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5-year-old's idea to rock her sister's world goes viral, bringing the world to their Iowa home

Cora (left) and Becca Salls sit among some of the packages bearing painted rocks that arrived at their former Cedar Rapi
Cora (left) and Becca Salls sit among some of the packages bearing painted rocks that arrived at their former Cedar Rapids home. After the pandemic meant they had to stick close to home, Becca, 5, wanted to bring the world to Cora through a Facebook painted rocks campaign that quickly went viral. The family recently moved to Iowa City, where the stones are being placed in a rock garden for the sisters to enjoy. (Facebook.com/Strengthforcora photos)
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Corrine “Cora” Salls has her very own rock garden underway at her new Iowa City home.

These aren’t just any rocks. They are hand-painted by rock enthusiasts across the United States, Europe and New Zealand, with the promise of some from Africa, once the cost of shipping goes back down.

Not all are rocks. Some are minerals, fossils and shells.

They’re pieces of a project Cora’s family never imagined would come and go so far.

Cora’s journey

Now 7, Cora has been beating the odds since her birth in September 2013 with the rare condition of Trisomy 18. It gives her three No. 18 chromosomes in each cell, instead of two, and brings with it physical, mental and developmental delays. In Cora’s case, all of her vital systems are affected, said her mother, Joy Salls, 35, of Iowa City. Cora has issues with her cardio-, digestive- and pulmonary systems, along with “very severe” developmental and mental delays. Her mom likens her development level to that of a 1-year-old.

“I’m sure you’re familiar with Down syndrome,” Joy said. “Down syndrome is also Trisomy 21, so it’s similar, it’s just a different chromosome that is affected. So Cora has three copies of the 18th chromosome in every cell in her body, as opposed to the normal two that most people would have.”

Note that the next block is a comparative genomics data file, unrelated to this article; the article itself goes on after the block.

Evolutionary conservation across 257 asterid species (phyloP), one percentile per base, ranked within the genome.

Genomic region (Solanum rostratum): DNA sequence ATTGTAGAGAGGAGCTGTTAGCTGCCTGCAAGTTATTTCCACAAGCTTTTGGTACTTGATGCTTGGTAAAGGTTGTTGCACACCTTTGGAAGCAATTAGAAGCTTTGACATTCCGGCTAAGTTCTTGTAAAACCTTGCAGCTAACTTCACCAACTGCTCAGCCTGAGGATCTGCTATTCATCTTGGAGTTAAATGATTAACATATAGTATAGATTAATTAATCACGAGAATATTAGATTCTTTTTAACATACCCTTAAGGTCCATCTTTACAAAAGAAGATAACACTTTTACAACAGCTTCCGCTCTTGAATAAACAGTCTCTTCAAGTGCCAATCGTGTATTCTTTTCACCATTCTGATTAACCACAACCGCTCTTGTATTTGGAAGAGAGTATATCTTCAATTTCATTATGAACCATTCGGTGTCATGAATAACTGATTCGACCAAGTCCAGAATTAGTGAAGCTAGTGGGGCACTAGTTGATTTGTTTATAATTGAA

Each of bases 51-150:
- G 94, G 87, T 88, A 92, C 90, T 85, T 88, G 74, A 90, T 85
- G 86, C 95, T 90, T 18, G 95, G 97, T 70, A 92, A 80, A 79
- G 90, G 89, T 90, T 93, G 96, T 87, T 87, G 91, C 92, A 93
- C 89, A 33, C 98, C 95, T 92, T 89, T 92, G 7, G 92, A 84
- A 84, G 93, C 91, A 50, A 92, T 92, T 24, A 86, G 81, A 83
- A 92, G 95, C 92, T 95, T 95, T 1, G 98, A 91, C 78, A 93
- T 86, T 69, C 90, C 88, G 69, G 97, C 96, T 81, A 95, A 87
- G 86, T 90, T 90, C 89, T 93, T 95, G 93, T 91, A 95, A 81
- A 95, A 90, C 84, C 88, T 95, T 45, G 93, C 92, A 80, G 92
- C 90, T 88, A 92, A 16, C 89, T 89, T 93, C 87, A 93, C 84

Doctors at the small Vermont hospital where Cora was born diagnosed her condition after three days and told her parents that she wouldn’t survive. That’s a prognosis they would hear multiple times early on.

A little more than a year later, the family moved to Mount Vernon, to be close to University of Iowa Hospitals and Clinics in Joy’s hometown of Iowa City. Joy and Bruce Salls have since divorced, but remain active in co-parenting Cora and her 5-year-old sister, Rebecca, whom they call Becca.

Cora’s specialists at the Stead Family Children’s Hospital in Iowa City no longer say that she’s going to die and Dr. Scott Nau, her primary physician at Mercy Cedar Rapids, never has said that. “They’ve kind of stopped telling us that now, because she refuses to listen — luckily,” Joy said with a laugh.

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And even though Cora has been hospitalized “30 or 40 times,” it’s been a year since her last hospitalization. She can sit up by herself and is in therapy to learn how to stand and take some steps with assistance — both great strides for her — and she’s been approved to receive an adaptive tricycle through Variety, the Children’s Charity.

“She’s definitely making progress,” Joy said. “Anytime somebody says she’s not going to do something, I think she takes that and says, ‘Well, guess what?’”

Despite being non-verbal, Cora has ways of making her wishes known.

“She does have much more expression and communication, although not through words or sign language or devices,” Joy said. “It’s more that people who know her can kind of understand her ‘happy, sad’ (expressions). She’s very interactive. ... She really loves people, loves her family, her animals. I think those are the most important things for her that she interacts with — her sister, especially.”